It may seem like a culmination — the end all of a tremendous effort, as it were.
But it’s not a culmination. It’s a mural. In an elementary school.
The reason it’s not a culmination is that this tremendous effort is not over. In fact, it hasn’t really begun.
So, let’s forget Gale Hinton and the mural at Briceville Elementary School for a minute and let’s go back to the year 2000.
It has been 19 years since an engineer in Knoxville, with a cozy business and an outlook that told him the world was his for the taking, had his face slapped.
Barry Thacker, engineer and active member of Trout Unlimited, thought it would be a grand idea to study the health of Coal Creek.
For the sake of learning about the health of the trout population in said stream.
“Boy, was that the wrong thing to do,” Thacker said in an interview earlier this summer.
“Here I was going up to this community and I’m wanting to know how the fish were doing,” he laughed.
It wasn’t funny at the time. The late Rev. Roy Daugherty and his wife, Della, made sure this engineer from Knoxville knew what they thought about the so-called health of Coal Creek and it’s trout.
“Here’s Della Daugherty, this close to me face (Thacker holds up thumb and forefinger about an inch apart), and she’s letting me have it,” Thacker said.
“And she was right. Here are people worried about feeding their families, finding work, and I’m up there checking on fish.”
The confrontation proved to be a spark and from that spark came the Coal Creek Watershed Foundation (CCWF).
So, how do you help a community mired in an economic downturn?
How do you break that cycle?
It started with the kids.
“Children are easier to deal with,” Thacker said. “They don’t tell you you’re an idiot, or tell you it can’t be done.”
Children can hope.
When the Coal Creek Watershed Foundation first started it’s CCWF Scholarship Fund it was so far outside the box nobody really understood it.
Kids from Briceville Elementary getting scholarships? Giving back to the community as part of their commitment?
And the real kicker — once a CCWF Scholar, always a CCWF Scholar.
“Things happen in real life,” Thacker said. “A student may get side tracked from gaining their college education.” As a CCWF Scholar the chance to get back to a college education is always open.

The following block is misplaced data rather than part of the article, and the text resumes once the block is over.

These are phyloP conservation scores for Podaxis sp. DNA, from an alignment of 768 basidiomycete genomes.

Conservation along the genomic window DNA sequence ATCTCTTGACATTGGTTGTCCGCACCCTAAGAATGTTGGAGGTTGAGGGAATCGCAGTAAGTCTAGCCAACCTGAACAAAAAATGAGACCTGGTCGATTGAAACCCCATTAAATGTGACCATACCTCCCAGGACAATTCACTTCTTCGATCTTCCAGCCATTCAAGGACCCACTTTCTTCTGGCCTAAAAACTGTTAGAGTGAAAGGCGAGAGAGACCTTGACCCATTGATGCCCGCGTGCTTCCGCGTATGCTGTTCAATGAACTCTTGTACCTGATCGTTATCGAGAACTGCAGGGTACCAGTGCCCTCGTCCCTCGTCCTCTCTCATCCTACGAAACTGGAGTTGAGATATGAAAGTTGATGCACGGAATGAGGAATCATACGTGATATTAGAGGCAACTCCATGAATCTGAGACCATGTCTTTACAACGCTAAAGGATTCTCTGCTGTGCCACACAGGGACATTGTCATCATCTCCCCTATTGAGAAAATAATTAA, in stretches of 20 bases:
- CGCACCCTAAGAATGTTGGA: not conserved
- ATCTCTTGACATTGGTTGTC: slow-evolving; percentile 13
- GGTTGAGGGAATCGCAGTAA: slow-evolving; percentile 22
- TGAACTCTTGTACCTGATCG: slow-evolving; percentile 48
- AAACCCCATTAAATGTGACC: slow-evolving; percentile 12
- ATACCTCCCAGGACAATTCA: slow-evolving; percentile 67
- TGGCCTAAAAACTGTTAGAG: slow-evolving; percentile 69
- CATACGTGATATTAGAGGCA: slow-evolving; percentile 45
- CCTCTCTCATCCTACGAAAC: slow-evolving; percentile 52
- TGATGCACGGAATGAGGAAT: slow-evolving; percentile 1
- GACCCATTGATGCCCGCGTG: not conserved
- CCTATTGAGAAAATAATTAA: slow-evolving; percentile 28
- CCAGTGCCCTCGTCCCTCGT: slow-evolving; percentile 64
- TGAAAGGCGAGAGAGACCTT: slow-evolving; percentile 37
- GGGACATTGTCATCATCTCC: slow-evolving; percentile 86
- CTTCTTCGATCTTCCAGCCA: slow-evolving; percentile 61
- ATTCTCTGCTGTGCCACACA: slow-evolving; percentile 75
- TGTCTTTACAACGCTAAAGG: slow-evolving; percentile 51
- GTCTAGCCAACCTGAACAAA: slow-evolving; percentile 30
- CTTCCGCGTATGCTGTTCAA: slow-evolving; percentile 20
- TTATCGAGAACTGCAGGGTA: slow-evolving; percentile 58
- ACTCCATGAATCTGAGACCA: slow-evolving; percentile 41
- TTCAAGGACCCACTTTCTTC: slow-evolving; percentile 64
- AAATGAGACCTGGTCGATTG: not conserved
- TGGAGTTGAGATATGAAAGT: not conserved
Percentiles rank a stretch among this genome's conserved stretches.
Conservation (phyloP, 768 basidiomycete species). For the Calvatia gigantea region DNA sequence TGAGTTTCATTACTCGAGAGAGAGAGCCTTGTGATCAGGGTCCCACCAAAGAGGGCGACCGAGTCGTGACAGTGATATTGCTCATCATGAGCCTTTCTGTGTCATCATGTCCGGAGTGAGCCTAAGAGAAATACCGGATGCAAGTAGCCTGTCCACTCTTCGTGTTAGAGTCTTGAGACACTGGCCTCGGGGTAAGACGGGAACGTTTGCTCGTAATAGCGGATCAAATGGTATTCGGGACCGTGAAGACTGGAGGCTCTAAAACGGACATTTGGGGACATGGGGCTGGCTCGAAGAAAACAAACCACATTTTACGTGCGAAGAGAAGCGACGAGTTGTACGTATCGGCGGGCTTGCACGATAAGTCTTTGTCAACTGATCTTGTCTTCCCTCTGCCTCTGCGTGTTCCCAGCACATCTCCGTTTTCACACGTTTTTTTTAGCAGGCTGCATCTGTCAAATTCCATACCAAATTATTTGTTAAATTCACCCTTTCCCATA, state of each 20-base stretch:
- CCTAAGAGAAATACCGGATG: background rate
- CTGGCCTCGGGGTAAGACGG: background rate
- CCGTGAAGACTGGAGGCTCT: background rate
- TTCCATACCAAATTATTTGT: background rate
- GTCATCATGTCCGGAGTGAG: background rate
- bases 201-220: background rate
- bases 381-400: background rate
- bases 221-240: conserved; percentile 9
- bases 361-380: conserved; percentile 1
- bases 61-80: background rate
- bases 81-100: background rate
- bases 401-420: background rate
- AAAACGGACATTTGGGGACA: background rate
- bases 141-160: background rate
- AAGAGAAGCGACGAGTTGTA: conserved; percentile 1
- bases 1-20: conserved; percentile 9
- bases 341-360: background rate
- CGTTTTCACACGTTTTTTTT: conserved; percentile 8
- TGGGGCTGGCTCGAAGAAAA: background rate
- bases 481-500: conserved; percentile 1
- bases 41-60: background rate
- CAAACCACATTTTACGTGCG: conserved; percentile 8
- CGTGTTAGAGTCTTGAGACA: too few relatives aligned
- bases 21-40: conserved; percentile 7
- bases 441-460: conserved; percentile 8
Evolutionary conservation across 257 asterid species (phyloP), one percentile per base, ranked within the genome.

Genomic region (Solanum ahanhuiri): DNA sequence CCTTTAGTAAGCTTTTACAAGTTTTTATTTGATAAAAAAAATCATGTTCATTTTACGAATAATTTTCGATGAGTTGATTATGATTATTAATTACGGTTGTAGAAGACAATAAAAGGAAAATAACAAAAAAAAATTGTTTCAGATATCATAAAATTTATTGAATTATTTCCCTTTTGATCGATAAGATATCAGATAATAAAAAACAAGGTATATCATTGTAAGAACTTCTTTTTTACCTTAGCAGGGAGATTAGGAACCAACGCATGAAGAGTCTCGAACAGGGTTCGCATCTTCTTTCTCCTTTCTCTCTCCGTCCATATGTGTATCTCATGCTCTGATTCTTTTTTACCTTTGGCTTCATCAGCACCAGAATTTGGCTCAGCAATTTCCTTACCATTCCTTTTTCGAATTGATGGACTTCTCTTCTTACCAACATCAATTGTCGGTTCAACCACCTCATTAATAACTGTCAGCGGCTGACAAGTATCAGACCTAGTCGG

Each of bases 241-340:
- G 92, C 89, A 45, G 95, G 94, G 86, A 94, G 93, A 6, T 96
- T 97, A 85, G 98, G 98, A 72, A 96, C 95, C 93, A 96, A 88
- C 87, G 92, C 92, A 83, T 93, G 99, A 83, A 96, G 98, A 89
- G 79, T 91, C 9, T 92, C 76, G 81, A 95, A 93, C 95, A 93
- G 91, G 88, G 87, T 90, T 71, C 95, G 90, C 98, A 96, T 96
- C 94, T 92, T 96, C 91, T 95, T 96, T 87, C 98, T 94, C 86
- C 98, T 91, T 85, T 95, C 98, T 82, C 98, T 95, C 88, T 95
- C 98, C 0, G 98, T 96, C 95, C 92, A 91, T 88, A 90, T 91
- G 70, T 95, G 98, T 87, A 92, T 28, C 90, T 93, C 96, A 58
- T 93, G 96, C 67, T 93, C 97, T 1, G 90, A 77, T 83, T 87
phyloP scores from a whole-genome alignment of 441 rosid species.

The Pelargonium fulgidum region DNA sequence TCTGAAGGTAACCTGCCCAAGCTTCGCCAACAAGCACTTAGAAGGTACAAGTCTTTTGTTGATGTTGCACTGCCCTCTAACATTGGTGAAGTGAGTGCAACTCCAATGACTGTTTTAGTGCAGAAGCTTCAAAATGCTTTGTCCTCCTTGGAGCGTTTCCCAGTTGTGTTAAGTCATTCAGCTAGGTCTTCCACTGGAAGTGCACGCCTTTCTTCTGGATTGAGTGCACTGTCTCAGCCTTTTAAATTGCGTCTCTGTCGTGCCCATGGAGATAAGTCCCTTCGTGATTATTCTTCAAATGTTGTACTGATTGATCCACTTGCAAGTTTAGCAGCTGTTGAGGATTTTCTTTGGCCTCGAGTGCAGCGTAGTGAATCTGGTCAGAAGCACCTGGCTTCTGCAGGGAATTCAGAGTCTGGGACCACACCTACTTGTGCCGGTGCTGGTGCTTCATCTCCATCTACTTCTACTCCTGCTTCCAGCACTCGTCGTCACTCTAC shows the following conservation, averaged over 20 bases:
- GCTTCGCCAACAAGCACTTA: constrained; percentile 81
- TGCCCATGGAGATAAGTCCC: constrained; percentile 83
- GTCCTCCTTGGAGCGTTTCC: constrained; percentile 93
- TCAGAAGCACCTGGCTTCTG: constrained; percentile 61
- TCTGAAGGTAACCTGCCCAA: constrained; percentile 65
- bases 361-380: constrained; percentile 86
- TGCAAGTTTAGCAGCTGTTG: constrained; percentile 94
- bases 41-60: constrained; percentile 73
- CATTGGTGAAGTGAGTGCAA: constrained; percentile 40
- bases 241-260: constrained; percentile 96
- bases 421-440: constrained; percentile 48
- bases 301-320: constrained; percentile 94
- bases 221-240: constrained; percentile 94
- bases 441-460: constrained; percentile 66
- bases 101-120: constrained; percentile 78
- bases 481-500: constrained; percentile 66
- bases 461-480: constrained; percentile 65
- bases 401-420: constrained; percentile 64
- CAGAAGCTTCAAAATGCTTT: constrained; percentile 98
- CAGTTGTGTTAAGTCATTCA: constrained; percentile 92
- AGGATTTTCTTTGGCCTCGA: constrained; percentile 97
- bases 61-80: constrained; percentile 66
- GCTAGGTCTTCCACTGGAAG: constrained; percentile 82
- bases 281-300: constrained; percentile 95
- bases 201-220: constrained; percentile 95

The first recipient of that scholarship understood it, and Amy Dugger Crabtree passed the word along to other young students who attended Briceville Elementary School.
The message was pretty simple: You want to get out of Briceville then education is your vehicle.
To date the Coal Creek Watershed Foundation has awarded more than $500,000 in scholarships to students who attended Briceville Elementary School. They have teachers, businessmen and women, nurses, a doctor, an inventor, and a plethora of other occupations.
And every year those scholars come back to the elementary school they started in and tell other students “It can be done.”
There is more than scholarships, however, that Barry Thacker and the Coal Creek Watershed Foundation have brought to Briceville.
It’s an intangible, really, something you can’t put into words, something you can only feel.
The Coal Creek Watershed Foundation gave the students at Briceville Elementary School pride in their heritage.
Briceville was the heart and soul of a thriving mining community in the late 1800s, and early 1900s. Welsh miners settled there and they brought with them a thirst for knowledge and a work ethic like no other. CCWF started showing that story to the students at Briceville, taught them they had a heritage to be proud of.
It’s all been documented: The mining disasters; the strike that brought a war that truly ended slavery in the state of Tennessee; the written words of a long-lost Welsh miner that now rest in an Ivy League school’s library; the middle school curriculum that is now taught state-wide on Briceviile’s role in finally dismantling slavery; the mining reforms brought about by the deaths of so many.
Last week artist Gale Hinton spent two days painting a mural at Briceville Elementary School.
Hinton’s work can be seen in every state in the Union. Her work is in such demand her calendar is full through Christmas. She’s been doing her craft for 55 years and will probably do it another 55 because, “I love it,” she said.
“Every time I paint I treat it like it may be the last one I ever paint,” Hinton said. “Because you never know, it may be.” Hinton was contacted by/connected with CCWF’s Carol Moore because they both went to the same high school and the ran into each other at a reunion.
“When I found out who she was I started begging her to come to Briceville,” Moore said.
CCWF provided the “text” for the mural — a mix of the history of the region — all pointing to vital role Briceville played in the history of not just Anderson County, but of the nation.
And Hinton has, like so many others, bought in to the CCWF mission — she has donated her fees for the project to the Coal Creek watershed Foundation scholarship fund.
The mural may seem like a culmination of a region finding its heritage but it is, in fact, a message the heritage is just a building block and these children’s futures really have no limits.